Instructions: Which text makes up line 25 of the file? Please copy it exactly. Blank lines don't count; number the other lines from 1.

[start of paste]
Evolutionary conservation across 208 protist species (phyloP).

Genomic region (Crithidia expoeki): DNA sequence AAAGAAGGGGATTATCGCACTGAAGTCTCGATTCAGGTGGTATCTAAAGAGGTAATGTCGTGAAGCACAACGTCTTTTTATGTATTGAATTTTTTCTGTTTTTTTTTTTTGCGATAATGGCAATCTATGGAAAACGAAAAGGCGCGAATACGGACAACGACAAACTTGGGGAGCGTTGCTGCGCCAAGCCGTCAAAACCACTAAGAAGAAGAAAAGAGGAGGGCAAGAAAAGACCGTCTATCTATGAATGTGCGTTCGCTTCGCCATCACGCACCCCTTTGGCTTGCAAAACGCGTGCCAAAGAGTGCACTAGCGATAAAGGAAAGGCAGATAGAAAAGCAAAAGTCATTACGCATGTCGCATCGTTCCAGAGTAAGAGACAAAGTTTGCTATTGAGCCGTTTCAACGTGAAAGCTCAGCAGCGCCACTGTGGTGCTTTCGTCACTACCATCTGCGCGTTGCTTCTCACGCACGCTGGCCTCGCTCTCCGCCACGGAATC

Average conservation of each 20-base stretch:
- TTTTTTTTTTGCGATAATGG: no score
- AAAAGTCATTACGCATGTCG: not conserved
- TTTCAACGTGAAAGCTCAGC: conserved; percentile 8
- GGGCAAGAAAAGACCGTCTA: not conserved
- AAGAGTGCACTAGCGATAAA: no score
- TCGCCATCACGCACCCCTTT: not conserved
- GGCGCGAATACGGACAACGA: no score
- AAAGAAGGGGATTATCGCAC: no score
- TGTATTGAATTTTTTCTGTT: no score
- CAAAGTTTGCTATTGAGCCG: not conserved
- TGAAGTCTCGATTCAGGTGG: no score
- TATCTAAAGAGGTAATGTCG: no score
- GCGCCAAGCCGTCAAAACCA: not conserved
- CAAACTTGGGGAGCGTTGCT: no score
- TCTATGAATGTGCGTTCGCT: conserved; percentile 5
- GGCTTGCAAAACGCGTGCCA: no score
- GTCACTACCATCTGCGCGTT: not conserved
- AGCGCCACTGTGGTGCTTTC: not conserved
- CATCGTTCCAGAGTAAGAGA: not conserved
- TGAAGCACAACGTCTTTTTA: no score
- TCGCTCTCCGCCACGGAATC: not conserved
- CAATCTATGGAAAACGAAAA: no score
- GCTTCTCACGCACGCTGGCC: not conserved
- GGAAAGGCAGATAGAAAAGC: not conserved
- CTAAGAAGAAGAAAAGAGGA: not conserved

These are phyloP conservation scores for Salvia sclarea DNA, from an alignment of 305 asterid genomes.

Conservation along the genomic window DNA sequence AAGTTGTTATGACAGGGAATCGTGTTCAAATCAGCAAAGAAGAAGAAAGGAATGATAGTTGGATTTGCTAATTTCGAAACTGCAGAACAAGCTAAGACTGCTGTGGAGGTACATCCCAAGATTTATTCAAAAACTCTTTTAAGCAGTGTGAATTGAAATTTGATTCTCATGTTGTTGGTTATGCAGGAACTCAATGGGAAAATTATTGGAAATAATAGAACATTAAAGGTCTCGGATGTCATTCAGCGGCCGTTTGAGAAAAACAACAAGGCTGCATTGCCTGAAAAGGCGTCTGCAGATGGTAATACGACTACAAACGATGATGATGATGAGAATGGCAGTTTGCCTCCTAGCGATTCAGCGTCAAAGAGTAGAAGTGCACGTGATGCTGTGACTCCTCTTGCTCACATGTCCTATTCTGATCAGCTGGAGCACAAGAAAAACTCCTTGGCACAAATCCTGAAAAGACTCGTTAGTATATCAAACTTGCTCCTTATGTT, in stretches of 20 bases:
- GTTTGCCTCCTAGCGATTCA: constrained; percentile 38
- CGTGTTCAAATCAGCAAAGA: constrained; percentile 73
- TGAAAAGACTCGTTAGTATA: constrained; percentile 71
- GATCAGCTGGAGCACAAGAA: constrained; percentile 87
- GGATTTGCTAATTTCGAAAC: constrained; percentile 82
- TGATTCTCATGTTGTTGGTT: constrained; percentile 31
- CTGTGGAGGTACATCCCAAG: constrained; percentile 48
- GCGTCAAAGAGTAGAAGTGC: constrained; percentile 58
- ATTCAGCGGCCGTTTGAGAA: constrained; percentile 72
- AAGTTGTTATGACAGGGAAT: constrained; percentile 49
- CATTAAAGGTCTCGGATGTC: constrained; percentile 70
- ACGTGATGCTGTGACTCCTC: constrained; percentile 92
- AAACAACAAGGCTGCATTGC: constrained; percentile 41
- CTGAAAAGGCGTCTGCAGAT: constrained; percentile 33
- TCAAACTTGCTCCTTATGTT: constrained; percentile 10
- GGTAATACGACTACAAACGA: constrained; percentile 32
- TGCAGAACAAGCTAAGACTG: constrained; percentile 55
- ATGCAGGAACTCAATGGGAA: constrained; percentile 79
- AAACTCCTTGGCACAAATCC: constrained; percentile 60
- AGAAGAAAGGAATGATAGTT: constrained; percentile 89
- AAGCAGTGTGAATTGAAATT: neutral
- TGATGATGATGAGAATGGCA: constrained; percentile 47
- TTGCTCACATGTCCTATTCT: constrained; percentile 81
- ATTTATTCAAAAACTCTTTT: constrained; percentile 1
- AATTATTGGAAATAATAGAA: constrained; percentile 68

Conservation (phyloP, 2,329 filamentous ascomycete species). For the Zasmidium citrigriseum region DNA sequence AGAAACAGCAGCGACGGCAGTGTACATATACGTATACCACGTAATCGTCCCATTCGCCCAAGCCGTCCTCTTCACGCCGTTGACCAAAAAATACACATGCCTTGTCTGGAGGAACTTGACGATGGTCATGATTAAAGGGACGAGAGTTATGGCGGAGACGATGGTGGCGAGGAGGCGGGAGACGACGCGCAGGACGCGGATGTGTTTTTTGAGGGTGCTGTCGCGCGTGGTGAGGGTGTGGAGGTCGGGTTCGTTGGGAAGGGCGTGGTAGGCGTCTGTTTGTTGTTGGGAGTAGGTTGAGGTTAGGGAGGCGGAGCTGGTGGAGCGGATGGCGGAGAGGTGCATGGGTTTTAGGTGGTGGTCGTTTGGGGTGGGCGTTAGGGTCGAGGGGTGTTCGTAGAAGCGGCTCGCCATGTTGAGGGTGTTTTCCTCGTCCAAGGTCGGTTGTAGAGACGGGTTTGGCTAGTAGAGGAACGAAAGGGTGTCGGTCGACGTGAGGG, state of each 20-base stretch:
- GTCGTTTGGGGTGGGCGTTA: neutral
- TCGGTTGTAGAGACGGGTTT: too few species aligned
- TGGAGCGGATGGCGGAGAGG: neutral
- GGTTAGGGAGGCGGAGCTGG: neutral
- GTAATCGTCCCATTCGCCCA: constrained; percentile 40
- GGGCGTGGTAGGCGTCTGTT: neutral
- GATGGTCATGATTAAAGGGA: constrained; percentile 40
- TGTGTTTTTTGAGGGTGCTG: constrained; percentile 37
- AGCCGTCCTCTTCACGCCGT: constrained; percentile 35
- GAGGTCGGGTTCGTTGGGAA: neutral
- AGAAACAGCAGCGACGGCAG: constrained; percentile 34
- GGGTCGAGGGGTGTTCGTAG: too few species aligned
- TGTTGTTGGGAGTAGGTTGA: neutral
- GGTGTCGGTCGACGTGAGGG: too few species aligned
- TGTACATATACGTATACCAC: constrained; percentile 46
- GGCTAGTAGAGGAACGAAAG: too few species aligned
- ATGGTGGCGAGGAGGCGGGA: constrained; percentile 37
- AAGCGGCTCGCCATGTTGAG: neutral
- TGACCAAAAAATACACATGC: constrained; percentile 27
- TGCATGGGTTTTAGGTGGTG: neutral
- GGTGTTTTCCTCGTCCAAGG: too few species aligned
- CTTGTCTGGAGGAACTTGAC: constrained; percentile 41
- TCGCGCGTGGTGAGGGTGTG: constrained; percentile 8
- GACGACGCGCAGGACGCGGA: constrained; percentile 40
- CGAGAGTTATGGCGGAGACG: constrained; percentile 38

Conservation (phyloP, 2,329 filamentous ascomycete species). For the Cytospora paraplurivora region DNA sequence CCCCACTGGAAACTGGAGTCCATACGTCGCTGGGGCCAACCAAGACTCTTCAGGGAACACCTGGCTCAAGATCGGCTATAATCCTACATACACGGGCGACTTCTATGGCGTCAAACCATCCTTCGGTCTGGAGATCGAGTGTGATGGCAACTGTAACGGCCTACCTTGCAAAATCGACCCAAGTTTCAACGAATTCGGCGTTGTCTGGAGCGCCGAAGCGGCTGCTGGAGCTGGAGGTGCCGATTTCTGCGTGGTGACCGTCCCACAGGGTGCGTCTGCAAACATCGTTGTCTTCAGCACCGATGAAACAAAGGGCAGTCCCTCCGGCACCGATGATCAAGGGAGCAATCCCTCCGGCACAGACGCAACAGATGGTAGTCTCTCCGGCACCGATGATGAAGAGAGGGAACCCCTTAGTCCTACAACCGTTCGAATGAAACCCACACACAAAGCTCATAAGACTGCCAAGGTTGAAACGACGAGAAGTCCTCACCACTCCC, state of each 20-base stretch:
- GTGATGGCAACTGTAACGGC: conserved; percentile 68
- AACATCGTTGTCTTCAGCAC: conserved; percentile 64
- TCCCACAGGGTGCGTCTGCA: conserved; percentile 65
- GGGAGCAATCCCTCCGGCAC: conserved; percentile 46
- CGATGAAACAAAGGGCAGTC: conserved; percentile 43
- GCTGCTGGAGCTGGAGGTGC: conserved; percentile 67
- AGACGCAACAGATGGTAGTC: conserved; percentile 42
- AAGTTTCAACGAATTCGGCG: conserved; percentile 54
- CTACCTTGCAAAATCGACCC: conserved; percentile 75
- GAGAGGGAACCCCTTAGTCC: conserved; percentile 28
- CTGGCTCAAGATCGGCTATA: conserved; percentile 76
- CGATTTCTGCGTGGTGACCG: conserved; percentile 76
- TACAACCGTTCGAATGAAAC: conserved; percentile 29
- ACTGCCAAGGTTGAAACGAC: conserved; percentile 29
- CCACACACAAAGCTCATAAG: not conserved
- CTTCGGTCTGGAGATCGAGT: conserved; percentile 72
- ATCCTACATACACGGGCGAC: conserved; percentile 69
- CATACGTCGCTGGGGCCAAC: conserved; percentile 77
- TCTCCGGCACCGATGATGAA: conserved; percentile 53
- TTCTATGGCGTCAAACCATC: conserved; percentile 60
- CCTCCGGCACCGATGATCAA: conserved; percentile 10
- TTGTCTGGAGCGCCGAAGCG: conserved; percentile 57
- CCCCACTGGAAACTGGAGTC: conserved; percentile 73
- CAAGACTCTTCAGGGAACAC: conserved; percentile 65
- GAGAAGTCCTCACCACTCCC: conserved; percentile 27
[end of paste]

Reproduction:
- CAATCTATGGAAAACGAAAA: no score